Jonathan Marshall Hape's self-analytical streak drives the band's most recent EP
Jonathan Marshall Hape's songs can be filled with coded confessions, self-flagellating asides, snippets of accrued wisdom and deep expressions of faith, nearly all of which emerge from a self-analytical streak the Room & Board singer/guitarist described in almost comic terms during a late-March interview.
“It's to a point where I had hernia surgery over the summer, and the day afterwards I was talking about how this makes me realize all these things,” said Hape, 32, flanked by bandmates Nick Baker and Andy Foster (the trio, which has been playing together for six years, visits Used Kids Records for a vinyl-release show on Saturday, April 1). “And my wife is like, ‘Really? You're taking something as simple as this [medical] procedure and make it this whole reflective, move-forward statement?' But that's kind of my M.O.”
Hape said he inherited this trait from both of his parents, but especially his mother, who would occasionally turn grade-school homework assignments into deep-thinking exercises. “When I did word problems, she wouldn't care if I was getting the answers right,” Hape said, and laughed. “Instead it was like, ‘Who are these people in the word problem? What's their situation? How can we help them?'”
Indeed, the title of Room & Board's new seven-track EP, which the bandmates recorded nearly two years ago at Hape's Newark studio, dubbed the National Audio Preservation Society, is almost lengthy enough to pass for a word problem: There's No One Else That You'll Ever Be (And If You Can Hang With That You'll Do Fine). It's a fitting moniker for the release, since Hape isn't shy about injecting the group's twisting, three-minute art-rock tunes with wordy diatribes. “And I have forgiven/My future self/For having so much anger/For who I am now,” he sings on the opening track “Distraction.”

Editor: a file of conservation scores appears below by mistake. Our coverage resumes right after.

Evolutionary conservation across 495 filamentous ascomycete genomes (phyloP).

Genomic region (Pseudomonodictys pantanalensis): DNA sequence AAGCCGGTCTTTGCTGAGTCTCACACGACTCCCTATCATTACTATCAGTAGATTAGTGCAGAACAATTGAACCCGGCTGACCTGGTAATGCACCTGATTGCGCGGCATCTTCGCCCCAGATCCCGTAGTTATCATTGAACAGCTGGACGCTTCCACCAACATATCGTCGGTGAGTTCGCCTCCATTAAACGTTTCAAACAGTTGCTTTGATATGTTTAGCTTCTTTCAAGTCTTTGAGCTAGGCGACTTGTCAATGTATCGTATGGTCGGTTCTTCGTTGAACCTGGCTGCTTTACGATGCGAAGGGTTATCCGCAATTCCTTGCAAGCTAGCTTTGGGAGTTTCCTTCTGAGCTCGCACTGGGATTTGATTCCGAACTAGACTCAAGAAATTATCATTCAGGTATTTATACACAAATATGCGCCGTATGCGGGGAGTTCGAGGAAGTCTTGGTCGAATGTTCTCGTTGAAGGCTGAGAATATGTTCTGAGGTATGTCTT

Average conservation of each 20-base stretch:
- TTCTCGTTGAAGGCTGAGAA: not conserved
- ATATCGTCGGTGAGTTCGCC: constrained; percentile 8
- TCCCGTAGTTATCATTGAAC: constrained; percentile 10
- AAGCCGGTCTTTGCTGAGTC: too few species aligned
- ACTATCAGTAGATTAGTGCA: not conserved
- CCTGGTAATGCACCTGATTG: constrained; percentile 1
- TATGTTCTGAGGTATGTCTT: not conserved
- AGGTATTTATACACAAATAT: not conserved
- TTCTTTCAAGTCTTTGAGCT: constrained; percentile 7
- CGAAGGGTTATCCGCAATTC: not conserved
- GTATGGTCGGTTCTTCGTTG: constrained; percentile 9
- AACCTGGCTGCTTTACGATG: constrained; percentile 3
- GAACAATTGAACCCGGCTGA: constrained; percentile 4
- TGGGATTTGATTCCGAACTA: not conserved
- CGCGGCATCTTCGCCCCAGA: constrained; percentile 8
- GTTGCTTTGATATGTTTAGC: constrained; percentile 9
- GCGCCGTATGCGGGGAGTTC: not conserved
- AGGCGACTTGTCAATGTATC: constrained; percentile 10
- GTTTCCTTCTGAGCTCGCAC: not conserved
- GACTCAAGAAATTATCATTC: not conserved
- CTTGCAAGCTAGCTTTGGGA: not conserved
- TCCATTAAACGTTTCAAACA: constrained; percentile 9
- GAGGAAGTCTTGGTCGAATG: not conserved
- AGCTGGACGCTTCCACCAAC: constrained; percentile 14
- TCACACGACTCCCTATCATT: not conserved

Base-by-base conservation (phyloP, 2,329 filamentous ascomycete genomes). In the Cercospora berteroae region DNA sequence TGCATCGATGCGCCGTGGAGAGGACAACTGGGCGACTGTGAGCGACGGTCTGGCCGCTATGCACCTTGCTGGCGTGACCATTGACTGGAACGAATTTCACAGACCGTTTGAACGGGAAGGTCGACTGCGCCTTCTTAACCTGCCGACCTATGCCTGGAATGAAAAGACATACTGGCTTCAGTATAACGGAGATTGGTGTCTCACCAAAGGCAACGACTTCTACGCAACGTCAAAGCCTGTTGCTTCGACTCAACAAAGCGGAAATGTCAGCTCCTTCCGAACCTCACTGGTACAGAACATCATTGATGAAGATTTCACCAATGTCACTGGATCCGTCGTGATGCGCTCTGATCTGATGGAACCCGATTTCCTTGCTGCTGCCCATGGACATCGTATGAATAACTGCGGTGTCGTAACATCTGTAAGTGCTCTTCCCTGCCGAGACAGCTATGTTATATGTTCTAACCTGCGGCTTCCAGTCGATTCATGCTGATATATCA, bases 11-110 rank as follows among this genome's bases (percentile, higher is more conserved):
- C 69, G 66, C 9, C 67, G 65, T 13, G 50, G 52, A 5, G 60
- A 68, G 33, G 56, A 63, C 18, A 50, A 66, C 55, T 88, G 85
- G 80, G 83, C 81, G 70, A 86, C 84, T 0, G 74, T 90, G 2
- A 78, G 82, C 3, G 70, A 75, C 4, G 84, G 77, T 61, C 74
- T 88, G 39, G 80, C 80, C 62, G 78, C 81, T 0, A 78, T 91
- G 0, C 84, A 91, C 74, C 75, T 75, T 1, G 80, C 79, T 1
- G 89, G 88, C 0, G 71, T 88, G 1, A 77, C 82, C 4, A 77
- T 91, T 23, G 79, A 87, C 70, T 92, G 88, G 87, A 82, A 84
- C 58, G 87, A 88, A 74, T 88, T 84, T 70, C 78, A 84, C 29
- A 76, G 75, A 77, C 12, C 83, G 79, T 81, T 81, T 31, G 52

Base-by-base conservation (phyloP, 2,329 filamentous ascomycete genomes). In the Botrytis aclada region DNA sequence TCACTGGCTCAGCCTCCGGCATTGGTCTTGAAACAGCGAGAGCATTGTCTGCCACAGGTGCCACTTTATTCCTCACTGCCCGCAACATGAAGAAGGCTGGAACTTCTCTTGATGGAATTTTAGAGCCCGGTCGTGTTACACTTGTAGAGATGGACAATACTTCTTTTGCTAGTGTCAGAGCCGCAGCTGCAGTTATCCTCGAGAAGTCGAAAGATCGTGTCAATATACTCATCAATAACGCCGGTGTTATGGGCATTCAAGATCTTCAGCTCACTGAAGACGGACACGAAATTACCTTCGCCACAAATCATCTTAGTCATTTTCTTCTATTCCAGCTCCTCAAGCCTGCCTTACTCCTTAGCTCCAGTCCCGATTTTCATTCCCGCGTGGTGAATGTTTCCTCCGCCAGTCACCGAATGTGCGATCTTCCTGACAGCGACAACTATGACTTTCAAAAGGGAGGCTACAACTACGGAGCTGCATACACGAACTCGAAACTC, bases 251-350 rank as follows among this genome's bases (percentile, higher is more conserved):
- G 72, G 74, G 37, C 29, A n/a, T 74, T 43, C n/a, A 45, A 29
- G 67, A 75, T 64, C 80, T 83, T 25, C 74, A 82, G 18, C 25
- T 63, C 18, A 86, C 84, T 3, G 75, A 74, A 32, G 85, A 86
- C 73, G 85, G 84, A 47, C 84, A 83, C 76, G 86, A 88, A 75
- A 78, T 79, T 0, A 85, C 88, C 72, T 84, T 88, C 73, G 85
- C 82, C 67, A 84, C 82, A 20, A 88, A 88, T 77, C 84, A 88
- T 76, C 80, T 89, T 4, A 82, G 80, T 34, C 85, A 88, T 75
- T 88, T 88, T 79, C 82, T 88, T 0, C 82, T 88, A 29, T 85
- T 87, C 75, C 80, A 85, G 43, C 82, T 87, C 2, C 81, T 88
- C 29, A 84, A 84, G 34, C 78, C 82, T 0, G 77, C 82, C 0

While a majority of the songs on the EP are inward looking, with Hape exploring his growth as a person and attempting to make sense of some of life's bigger questions, the hyper-political “Magazine of the Universe,” written in the weeks following the election of President Donald Trump and tacked onto the EP as one of two vinyl-only cuts, is more explicitly directed outward. (“I had to say something,” Hape said.)
Elsewhere, the musician returns to more familiar ground, wrestling with his human failings and charting the slow-but-incremental progress toward some kind of enlightenment.
“I try to change myself daily to get more to a root of who I am and who I've always wanted to be,” Hape said. “In my younger years, I was very fiery and opinionated. I thought it was weird if people smoked or drank — things like that — because I didn't understand it, because I was young. As I've grown, I've tried to keep an open mind because of my natural tendency to be more judgmental. I'm always looking for an opportunity to grow in some facet.”